Yes, we know, some of you don’t care for fashion. You don’t care what you wear or how you look, or at least you say you don’t. And you wouldn’t be caught dead spending a month’s rent (or salary for that matter) on clothing. That’s fine. Your preferences and opinions are valid, and you are entitled to them. But hear us out for a second. We don’t think fashion can be dismissed out of hand. Yes we are biased, but we’re pretty sure we’re right. It’s hard to say fashion doesn’t matter when you get dressed every day. That is, unless you’re a nudist.

Even when we say we don’t care, we do. And even if we legitimately don’t, fashion still matters.

Societal norms require us to be dressed.

And so we get dressed in clothes of some kind. Clothes matter because we need them, ergo, fashion matters. We have to care what we’ll clothe ourselves in and why. We have outfits picked out for various occasions throughout the year. We wear certain things because the weather dictates that we do (although this could use some work in certain places around the world). We dress for an occasion, sometimes because it’s required and other times because that’s what’s expected. We dress to respect different cultures and traditions, to adhere to rules and regulations in different places.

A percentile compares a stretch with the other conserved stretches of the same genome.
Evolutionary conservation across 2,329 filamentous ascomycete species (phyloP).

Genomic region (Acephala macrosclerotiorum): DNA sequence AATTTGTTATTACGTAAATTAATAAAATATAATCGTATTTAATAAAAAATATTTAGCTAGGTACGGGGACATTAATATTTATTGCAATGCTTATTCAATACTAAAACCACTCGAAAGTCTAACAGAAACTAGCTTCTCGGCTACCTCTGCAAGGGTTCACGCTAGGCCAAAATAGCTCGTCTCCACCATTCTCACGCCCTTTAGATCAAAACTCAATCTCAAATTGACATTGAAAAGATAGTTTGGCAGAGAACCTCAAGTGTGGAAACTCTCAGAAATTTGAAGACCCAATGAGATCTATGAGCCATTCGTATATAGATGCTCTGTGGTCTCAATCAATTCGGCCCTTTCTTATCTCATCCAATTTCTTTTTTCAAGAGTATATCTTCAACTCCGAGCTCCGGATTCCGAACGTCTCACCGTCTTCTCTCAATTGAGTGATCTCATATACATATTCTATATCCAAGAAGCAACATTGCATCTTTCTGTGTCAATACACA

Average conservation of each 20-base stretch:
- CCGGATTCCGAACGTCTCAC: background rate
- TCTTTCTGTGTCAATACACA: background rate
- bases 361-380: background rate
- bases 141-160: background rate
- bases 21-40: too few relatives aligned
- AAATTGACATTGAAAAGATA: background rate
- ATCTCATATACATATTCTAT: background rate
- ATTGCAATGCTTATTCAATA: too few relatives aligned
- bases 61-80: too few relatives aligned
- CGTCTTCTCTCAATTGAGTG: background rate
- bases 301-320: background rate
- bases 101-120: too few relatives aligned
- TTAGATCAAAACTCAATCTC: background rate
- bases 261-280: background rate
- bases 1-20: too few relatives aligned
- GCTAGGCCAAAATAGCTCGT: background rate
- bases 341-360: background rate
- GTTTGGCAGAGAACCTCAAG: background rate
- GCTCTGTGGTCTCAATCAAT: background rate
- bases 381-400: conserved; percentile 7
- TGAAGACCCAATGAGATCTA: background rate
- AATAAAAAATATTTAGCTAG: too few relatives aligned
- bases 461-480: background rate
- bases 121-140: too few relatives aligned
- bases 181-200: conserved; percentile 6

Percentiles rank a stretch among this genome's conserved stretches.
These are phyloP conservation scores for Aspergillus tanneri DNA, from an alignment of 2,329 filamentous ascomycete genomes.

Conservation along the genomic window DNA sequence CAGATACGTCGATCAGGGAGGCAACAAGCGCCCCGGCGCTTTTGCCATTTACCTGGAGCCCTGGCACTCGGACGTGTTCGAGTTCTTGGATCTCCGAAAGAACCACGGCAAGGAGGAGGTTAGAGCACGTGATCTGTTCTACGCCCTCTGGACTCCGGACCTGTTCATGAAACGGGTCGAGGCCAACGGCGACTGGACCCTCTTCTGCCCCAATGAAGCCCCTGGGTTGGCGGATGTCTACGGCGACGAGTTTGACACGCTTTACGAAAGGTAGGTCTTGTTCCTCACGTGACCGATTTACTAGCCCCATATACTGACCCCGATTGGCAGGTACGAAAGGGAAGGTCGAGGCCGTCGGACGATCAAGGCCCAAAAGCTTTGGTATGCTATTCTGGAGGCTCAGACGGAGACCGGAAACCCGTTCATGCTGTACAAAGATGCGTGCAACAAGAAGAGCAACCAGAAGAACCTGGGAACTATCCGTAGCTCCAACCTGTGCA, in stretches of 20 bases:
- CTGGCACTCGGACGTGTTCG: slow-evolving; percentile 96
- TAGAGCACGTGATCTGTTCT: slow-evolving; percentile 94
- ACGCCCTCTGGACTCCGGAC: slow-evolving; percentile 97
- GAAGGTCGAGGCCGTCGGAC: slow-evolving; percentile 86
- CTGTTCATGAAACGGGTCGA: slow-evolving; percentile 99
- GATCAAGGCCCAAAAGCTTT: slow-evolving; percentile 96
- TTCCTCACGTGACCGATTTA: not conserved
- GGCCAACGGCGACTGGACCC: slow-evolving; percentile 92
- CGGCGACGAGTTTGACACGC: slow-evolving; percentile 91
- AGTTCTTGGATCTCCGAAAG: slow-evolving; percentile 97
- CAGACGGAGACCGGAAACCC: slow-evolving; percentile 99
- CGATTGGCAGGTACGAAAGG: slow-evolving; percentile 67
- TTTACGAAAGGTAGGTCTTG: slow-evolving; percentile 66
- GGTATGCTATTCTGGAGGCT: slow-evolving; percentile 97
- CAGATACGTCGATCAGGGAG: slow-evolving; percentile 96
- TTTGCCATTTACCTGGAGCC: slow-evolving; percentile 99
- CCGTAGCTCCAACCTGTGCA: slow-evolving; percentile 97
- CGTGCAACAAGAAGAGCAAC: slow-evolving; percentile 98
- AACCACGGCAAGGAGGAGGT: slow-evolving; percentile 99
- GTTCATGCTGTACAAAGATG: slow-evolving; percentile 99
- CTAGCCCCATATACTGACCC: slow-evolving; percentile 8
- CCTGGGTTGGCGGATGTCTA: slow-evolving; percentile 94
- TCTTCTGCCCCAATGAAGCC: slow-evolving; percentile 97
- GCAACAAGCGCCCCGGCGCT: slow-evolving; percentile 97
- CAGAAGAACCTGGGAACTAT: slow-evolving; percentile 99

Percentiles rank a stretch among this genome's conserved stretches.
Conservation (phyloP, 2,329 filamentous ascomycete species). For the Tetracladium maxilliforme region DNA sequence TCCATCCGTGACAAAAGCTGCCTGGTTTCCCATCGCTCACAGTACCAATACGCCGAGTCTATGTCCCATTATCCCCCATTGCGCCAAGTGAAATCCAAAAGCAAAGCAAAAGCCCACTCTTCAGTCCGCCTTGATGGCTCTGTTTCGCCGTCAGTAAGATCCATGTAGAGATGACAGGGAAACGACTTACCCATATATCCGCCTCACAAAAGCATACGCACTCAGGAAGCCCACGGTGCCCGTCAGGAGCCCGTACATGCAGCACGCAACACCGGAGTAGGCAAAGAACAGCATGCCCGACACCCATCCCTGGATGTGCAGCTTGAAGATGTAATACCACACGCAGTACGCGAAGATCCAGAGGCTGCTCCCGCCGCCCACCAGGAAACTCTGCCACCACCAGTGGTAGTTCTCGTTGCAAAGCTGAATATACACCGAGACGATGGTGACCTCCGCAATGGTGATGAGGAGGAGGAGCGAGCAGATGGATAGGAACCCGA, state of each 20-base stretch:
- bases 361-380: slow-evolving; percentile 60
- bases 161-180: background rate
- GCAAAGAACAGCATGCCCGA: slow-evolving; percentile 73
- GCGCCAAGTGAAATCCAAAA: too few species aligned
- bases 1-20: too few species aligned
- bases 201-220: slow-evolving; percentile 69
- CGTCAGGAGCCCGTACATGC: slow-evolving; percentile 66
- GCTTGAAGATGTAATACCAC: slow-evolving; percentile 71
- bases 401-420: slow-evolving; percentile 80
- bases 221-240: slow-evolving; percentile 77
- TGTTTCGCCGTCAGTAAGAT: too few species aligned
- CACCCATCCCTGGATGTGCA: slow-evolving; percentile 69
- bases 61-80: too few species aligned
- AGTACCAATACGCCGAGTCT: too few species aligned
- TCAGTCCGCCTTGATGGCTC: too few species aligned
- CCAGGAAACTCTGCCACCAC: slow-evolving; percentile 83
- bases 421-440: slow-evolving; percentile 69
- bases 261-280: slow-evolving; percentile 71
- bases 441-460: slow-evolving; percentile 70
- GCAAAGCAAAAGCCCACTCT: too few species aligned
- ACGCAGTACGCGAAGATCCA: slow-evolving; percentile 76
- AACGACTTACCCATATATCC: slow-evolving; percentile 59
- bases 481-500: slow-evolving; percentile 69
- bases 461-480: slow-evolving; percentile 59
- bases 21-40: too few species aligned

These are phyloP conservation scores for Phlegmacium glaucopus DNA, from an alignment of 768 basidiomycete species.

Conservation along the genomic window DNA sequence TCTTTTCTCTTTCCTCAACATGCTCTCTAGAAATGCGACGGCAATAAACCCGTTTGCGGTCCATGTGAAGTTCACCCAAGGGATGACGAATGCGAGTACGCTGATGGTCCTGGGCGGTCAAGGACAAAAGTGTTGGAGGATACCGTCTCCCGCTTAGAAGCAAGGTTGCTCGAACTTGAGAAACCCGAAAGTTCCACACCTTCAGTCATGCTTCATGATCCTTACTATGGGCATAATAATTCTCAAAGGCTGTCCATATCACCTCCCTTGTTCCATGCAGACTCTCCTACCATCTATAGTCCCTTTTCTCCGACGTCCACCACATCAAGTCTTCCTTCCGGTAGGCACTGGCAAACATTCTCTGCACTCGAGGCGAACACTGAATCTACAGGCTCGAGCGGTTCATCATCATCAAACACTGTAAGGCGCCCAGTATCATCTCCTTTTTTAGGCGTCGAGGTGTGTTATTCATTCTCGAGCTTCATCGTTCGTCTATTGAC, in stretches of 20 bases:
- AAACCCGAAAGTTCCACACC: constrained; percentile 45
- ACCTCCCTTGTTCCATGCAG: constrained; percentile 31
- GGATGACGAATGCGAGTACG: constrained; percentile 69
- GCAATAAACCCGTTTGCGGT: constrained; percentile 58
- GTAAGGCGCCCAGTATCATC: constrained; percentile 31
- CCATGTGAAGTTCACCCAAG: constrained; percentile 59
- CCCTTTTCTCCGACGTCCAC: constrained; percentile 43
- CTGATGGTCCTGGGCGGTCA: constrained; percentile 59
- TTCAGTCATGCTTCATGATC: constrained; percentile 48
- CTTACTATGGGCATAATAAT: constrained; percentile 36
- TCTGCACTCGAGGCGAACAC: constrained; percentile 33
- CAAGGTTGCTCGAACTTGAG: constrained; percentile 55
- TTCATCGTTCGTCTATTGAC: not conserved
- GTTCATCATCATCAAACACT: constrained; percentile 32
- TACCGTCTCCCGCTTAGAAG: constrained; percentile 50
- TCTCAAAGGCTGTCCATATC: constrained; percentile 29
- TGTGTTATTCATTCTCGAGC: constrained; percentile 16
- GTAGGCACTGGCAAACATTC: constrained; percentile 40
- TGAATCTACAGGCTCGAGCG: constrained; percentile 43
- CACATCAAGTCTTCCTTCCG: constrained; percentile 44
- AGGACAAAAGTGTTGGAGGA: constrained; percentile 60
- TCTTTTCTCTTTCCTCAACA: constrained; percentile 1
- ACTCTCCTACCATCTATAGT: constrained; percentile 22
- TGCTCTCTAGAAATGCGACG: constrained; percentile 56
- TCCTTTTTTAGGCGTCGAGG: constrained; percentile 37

Fashion is a form of art, an avenue for expression, and a reflection of culture and society.

Fashion as a form of art is obvious. Some of the things the designers around the world and their ateliers come up with are truly works of art. And they are treated as such. They are beautiful to wear, to touch, and to behold. As an avenue for expression, think of all the protests with people wearing clothing with slogans and messages adorning them. Fashion is a way for people to get messages across and to be heard, as well as to reach a wide audience. It was hard to miss the “Black Lives Matter” apparel around the world after the killing of George Floyd. And then by showing people’s interests, preferences, and attitudes, fashion becomes a reflection of culture and society. The recent trend toward baggier clothing, for example, may suggest a desire for function over form. The gradual normalisation of revealing clothing may imply liberalisation in society’s thinking. The formal dress code at a company may allude to a culture of order, strictness, and adherence to rules.

Then there’s the money. Fashion is very, very, very big business. The current second-richest person in the world has amassed most of his wealth thanks to fashion. Bernard Arnault is chairman of LVMH (Louis Vuitton Moët Hennessy), an empire that controls Louis Vuitton (obviously) and Chrisitan Dior, among others. He’s worth over $150 billion, a small part of the global trillion-dollar fashion industry. And the industry only continues to grow. It suffered some due to recent events, but it’s been bouncing back as the rest of the word bounces back. It’s hard to ignore and not care about all that money. The sheer amount demands attention, and if not that the number of people and facets of life it touches will find a way to pique our interest at some point or other.

Fashion is also a big part of who we are, and a big influence on that too. We like to look good, to feel good, to be admired, and to be appreciated.

Fashion allows us to feel all these things.